Latest in a regular series of reports on food matters of interest to consumers, compiled by Consumers SA Executive member Elaine Attwood.
Foodbank Australia CEO: Achieving UN goals a pipe dream amid “shameful” food waste and security woes.
Australia has a multi – million food waste problem, alongside massive simultaneous food insecurity and hunger issues, meaning it is a long way off meeting the United Nations Sustainable Development Goals the CEO of Foodbank Australia has told us. (Food Navigator)
Brianna Casey said it was shameful that the country had an A$ 20 billion food waste problem at the same time that one in five Australian children had experienced food insecurity, said Casey. Food insecurity, defined by the United Nations as “a situation that exists when people lack secure access to sufficient amounts of safe and nutritious food for normal growth and development and an active and healthy life”, is surprisingly common in Australia. “Put in simple terms, it is not having the means by which to regularly and routinely put a meal on the table, or experiencing uncertainty about where your next meal might be coming from,” explained Casey. The 2017 Foodbank Hunger Report found that 3.6 million Australians experienced food insecurity in the last 12 months (and) Foodbank’s Rumbling Tummies report (..) found that more than one in five Australian children have experienced food insecurity in the last 12 months. This makes food insecurity one of the most significant social policy challenges facing Australian communities today,” she added.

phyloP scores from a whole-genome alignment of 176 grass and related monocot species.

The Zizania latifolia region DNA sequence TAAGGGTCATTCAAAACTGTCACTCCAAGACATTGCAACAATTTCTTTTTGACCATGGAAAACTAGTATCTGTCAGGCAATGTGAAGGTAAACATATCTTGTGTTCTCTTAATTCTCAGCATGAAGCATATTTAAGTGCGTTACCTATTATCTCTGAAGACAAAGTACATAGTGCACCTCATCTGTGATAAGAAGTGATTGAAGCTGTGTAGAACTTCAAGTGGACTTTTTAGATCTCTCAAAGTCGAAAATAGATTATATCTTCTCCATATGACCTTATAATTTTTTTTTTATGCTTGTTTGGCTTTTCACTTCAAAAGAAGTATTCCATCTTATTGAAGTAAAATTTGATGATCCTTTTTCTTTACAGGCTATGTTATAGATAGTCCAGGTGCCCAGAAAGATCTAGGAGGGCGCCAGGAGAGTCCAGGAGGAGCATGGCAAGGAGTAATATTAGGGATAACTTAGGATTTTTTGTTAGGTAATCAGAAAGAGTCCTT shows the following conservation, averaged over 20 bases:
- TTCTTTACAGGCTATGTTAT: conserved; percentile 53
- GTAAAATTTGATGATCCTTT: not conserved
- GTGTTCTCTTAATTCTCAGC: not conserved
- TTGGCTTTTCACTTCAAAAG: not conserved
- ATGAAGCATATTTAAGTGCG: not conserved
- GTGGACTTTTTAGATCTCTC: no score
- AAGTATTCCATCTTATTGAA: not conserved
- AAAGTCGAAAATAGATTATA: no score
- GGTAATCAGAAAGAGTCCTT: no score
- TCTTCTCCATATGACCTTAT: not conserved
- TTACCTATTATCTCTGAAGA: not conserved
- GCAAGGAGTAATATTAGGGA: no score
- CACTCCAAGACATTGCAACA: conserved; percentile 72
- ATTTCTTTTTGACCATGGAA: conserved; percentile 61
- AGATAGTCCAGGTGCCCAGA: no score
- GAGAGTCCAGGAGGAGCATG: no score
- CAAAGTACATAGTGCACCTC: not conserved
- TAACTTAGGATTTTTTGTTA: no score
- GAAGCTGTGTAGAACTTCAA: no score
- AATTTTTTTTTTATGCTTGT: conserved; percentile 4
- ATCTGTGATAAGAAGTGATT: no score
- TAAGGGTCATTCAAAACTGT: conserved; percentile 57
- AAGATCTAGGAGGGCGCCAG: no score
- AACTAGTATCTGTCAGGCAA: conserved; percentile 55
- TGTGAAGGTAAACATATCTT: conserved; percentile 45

According to Australia’s National Food Waste Strategy $A20b is lost to the Australian economy through food waste, with problems occurring all the way along the supply chain. This starts from the farm where up to 25% of all vegetables produced never making it off the premises, all through to households with 3.1 million tonnes of edible food disposed of yearly. “Australia produces enough food for at least 60 million people, so the issue is not so much that there is not enough food, but that the food isn’t getting to the right places in the right time to avoid waste and help address food insecurity,” said Casey.
Author: Pearl Neo
Credit: 2018 William Reed Business Media Ltd.
Several shortcomings or a solid start? Academics and industry disagree over Health Star Rating for Aussie beverages.
A recent Australian study has identified the selective and partial uptake of the voluntary Health Star Rating (HSR) system for beverages as ‘shortcomings’, a finding that has received short shrift from the nation’s beverage sector. The University of Adelaide study was conducted via a survey on the labels of 762 ready to drink (RTD) beverages of no more than 600 ml in volume, which were nondairy and non-alcoholic. Samples were collected from 17 Australian supermarkets in 2016, and the presence of the HSR star rating icon and/or energy only icon was measured. It was found that the HSR was used for only 35.3% of all beverages surveyed. Within these, only 6.8% displayed a star rating icon, and these were almost all five stars (94.2%) or 4.5 stars (5.8%) the majority of these drinks were found to be 100% juices (85.7%), despite the fact that had high or very high sugar content.